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Starbucks preps for full-on Swedish invasion

Starbucks preps for full-on Swedish invasion

Published: 27 Sep 2012 16:12 GMT+02:00
Updated: 27 Sep 2012 16:12 GMT+02:00

Starbucks coffee shops may soon be a familiar sight on Stockholm streets as the US chain aims to beef up its presence in Scandinavia following a "milestone" deal with a Norwegian partner.

In advance of its planned conquest of the region's lucrative coffee shop market, Starbucks has signed a deal with Norway's Umeo Restaurant Group (URG).

The group, run by Norwegian businessman Jens Ulltveit-Moe, secured the rights to operate the global coffee shop giant in Scandinavia following talks with Starbucks founder Howard Schultz in June, according to Norwegian business daily Dagens Næringsliv.

"We are talking about something in the region of several hundred million (kroner). If we are going to build a brand the right way, it will take time. If we do it right, it will give a good return," Ulltveit-Moe told the paper.

Starbucks has confirmed the agreement in a statement, expressing satisfaction that it had found "a strong partner in Umeo Restaurant Group for our expansion in Scandinavia".

Michelle Gass, head of Starbucks operations in Europe, also stressed the significance of the deal

"This is a milestone deal," she told the Wall Street Journal.

The financial crisis in the eurozone has put the brakes on Starbucks' long-intended expansion into Scandinavia, a region with a high-standard of living and an established taste for coffee.

"Scandinavia has long been on high on our list. You are among those who drink most coffee in the world and have high purchasing power," Gass told Dagens Næringsliv.

While Gass refused to say exactly how many Starbucks shops were planned for Sweden and Norway, she told the Wall Street Journal the company is looking to open a "significant" number of stores.

In addition, Starbucks hopes to rely on social media and other innovative PR techniques to build brand awareness.

The Seattle-based brand currently has only a toe-hold in Sweden, with shops at Stockholm's Arlanda airport, as well as the central train stations in Gothenburg and Malmö.

And while the US-based giant's presence remains dwarfed by local favourites Wayne's Coffee and Espresso House, Ulltveit-Moe is bullish on Starbucks' chances, telling the Wall Street Journal that Swedes and Norwegians have "an appreciation for American products".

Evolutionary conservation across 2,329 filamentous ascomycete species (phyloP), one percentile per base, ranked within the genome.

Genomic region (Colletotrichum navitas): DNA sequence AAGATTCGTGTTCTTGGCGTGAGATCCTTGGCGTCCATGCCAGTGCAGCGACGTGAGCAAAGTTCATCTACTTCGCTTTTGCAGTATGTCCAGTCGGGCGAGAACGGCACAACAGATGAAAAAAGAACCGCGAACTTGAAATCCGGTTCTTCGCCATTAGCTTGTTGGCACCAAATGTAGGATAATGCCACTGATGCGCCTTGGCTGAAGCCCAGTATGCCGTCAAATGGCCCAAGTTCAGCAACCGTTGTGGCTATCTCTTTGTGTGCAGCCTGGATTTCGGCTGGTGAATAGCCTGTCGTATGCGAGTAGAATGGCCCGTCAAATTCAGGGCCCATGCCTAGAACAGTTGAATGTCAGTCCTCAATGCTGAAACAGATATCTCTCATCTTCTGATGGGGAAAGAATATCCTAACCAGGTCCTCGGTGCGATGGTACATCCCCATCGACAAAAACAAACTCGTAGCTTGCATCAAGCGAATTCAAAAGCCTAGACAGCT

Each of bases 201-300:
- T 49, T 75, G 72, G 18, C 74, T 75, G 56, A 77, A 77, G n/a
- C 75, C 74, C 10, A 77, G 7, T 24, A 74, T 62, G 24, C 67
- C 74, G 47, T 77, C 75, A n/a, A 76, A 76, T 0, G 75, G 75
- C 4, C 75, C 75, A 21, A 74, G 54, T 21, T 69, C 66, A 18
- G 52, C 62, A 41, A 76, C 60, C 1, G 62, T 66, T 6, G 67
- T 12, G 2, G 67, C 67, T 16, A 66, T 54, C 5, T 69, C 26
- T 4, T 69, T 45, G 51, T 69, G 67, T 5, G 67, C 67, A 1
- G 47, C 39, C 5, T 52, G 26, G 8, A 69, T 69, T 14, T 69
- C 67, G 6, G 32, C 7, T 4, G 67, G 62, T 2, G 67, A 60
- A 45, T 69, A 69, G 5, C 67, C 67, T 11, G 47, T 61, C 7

URG, which already runs about 250 licensed restaurants throughout Scandinavia, including Burger King and TGI Fridays, will initially expand the brand in Norway and Sweden and according to the agreement will own all the proposed coffee shops themselves. Further financial details of the agreement with Starbucks are yet to be released.

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Your comments about this article

17:14 September 27, 2012 by Achilles7
It would be rather sad if Stockholm's streets become littered with Starbucks coffee shops. I've never understood Starbucks: fantastically overpriced, not particularly good quality coffee, hot chocolates which are lukewarm at best, and yet everybody seems to want to go there.

Going to Starbucks, buying a coffee, getting your laptop out and 'working': nothing is more pretentious.
17:29 September 27, 2012 by StockholmSam
I am not sure why Americans love Starbucks so much. I am American and I love it myself. I know that Starbucks was in my favorite bookstore and whenever I went to browse books, I always looked forward to getting a frappachino or coffee to sip while browsing, so it could be that association. I know others who have said similar things.

I have also wondered if perhaps Americans felt that the Starbucks experience was somehow European, if you see my point. You know, the whole fancy Italian/French coffee concept of lattes and au laits made with the big espresso machines and such. It seemed to be a concept that was rather distinct for Americans who had grown up with low-quality coffee from Maxwell House, McDonald's and the local greasy spoon. And the pastries were uniformly good compared to other chains such as Dunkin' Donuts or 7-eleven that offered baked goods.

I think $tarbucks will succeed in Sweden because the coffee is not bad although I am not convinced it is any better than Wayne's/George/Espresso House. But their specialty drinks are better. Nobody makes a better frappachino than Starbucks. And their baked goods will be a nice alternative to the usual kanelbulle and chocolate ball in every café already in Stockholm.